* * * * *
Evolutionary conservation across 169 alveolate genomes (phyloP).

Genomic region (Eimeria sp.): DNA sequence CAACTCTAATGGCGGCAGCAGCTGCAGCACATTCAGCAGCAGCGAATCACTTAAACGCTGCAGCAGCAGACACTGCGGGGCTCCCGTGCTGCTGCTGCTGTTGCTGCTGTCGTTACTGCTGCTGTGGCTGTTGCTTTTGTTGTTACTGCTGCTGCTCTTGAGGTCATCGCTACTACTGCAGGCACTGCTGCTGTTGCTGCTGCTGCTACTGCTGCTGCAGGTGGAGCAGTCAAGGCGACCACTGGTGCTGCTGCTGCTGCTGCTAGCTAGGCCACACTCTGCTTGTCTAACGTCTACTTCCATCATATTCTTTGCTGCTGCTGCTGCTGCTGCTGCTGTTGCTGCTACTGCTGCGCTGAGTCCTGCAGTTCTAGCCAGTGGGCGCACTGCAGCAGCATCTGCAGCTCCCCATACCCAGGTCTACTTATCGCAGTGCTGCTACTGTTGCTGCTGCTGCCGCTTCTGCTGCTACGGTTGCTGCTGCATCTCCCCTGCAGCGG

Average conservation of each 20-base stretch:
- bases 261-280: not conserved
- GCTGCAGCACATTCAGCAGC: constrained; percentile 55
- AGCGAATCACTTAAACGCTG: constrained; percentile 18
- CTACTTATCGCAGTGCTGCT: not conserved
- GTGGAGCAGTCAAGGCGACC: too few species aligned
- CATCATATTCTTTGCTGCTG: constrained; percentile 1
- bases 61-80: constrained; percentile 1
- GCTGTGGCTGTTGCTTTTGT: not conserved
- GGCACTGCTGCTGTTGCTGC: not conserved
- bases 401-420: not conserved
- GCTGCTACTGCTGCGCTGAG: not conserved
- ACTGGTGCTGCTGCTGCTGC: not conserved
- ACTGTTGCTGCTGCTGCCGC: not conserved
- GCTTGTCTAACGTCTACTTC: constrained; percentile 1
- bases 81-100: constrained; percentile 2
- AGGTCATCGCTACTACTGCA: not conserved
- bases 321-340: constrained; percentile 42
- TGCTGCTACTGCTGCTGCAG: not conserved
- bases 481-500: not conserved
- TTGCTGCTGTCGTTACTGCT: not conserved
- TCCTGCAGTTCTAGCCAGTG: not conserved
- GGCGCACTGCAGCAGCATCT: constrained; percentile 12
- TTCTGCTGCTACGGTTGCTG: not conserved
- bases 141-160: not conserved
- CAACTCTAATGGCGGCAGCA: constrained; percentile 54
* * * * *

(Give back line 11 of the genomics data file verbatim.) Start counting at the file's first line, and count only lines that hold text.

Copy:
- GCTGTGGCTGTTGCTTTTGT: not conserved